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From bike to podum – that is, from the Krawatencross race in Lille, Belgium last weekend to the podium at the ECOPOP fair for a speaking engagement the following day.
Krawatencross is one of the few races I look forward to every year – or at least for the past three years that I’ve been racing it. The course contains so much sand that it makes the Koksijde World Cup, held on the Belgian beach dunes, seem like a fully paved course.
The day started off great. I pre-rode the course with Helen and Stefan Wyman. They often take me along on their pre-rides, which is really cool! After the warm-up, Stefan told me that I looked really strong and, if I could ride my pre-ride pace, I’d come in top fifteen in all the races. I took his kind compliment as a sign that my last couple of weeks of solid training may have paid off!
At the start line, I was just behind the repeat World Champion Marianne Vos. When the light turned green, she was gone before I even clipped in. Well, then again, everyone was gone before I clipped in. Turns out there was something wrong with my pedals – namely, wet sand. I spent the first few laps smacking the pedals with my shoes in the hopes something would click, literally.
With 1 ½ laps to go, I finally realized that I might have better luck clicking into my pit bike. After I collected the clean machine, life was good again. And off I went. Right before entering the last lap, Jonas yelled to me, “The rider ahead of you is the last money spot!” By the end of the race I caught and passed her, finishing ahead of her by forty seconds. Shoot. If only I could have ridden that fast the whole race! I wouldn’t have won the race, or even placed top five, but it would have felt nice to finish in the position my fitness level warranted. But that’s racing.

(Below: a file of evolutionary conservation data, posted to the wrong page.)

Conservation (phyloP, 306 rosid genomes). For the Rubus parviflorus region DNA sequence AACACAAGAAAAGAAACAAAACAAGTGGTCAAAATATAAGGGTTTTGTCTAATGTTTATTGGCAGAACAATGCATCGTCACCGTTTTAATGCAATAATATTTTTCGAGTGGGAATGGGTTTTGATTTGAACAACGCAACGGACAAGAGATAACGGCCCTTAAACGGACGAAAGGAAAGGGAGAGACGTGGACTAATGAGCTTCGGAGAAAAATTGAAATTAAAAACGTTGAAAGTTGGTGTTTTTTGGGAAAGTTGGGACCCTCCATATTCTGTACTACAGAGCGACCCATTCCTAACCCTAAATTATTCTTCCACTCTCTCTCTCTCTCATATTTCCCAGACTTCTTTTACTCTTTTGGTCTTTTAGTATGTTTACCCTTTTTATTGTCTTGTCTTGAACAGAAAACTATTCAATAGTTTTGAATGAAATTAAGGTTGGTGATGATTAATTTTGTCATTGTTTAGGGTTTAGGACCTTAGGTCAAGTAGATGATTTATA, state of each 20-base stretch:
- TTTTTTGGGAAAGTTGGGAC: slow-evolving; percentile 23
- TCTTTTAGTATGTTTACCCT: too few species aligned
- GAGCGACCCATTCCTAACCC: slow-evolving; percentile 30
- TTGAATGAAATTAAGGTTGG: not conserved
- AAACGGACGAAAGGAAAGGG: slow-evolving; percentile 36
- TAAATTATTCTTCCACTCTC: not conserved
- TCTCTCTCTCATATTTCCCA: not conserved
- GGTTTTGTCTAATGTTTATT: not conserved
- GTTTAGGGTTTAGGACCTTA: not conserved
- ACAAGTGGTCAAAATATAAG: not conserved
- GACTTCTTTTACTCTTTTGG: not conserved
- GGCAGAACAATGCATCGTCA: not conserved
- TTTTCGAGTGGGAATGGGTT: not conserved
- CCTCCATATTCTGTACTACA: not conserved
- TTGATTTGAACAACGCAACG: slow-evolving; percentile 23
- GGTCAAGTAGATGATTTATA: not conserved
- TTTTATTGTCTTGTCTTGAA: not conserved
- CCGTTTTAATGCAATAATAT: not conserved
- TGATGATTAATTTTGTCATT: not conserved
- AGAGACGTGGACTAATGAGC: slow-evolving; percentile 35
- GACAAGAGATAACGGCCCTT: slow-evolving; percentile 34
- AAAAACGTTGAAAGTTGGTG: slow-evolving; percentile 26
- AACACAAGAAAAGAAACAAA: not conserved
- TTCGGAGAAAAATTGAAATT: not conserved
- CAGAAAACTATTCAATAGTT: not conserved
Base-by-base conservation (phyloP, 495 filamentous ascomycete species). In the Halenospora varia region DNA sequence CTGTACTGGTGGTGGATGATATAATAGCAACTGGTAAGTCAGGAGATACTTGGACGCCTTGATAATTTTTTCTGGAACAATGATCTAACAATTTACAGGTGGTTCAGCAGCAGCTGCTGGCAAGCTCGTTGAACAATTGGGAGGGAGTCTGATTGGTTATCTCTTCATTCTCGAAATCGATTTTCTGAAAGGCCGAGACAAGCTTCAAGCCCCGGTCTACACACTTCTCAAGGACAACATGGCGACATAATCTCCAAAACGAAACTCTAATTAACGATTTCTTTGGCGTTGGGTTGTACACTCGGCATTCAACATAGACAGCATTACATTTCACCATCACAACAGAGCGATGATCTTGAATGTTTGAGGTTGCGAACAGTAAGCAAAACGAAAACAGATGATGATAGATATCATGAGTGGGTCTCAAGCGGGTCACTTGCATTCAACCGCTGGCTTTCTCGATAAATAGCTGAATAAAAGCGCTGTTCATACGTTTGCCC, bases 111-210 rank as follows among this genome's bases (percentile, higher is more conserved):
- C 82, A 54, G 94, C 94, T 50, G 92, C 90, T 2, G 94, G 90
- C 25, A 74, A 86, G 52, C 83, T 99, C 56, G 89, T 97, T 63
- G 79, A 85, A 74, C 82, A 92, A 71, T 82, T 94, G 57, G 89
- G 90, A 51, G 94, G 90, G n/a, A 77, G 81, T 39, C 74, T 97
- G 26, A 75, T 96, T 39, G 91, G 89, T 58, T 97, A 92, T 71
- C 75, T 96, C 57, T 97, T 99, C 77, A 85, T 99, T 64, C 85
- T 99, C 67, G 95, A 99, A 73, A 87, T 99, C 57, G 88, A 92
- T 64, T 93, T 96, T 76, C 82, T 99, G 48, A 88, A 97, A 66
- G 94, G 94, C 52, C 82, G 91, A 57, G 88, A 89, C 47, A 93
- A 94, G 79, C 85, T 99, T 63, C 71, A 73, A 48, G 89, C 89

That evening, instead of relaxing with a glass of wine, maybe reading a book or watching a movie on television like the other gals, I had to finish writing a speech and memorizing it for the following day’s talk at the ECOPOP Fair held in Kortrijk, Belgium. The event was in celebration of everything organic and ecologically-friendly.
Before the day, I expected it would be something like I’d find in San Francisco, where most the attendees are vegetarian and everyone is sporting tie-dyed hemp-made clothes and recycled plastic shoes. How wrong was I. Shortly after Jonas and I arrived, we saw booth after booth that made me a little unsure of my purpose there. A few booths in particular that threw me off were one selling cheese, another selling mulch for breaking down animal bones in the backyard and a third selling organic poison to kill moles and rodents – all things that go against my notion of “environmentally-friendly” living.
Five minutes after realizing I may have written the wrong speech for this type of event, I was standing on the podium ready to deliver my mistake in front of a bunch of people. Usually public speaking doesn’t make me terribly nervous, but I was sweating bullets trying to cater my speech a bit more towards the audience. Nobody walked out midway through, but I think that had more to do with the nationality of the audience – thankfully Belgians tend to be more polite than Americans that way. Heck, I would have walked out on me.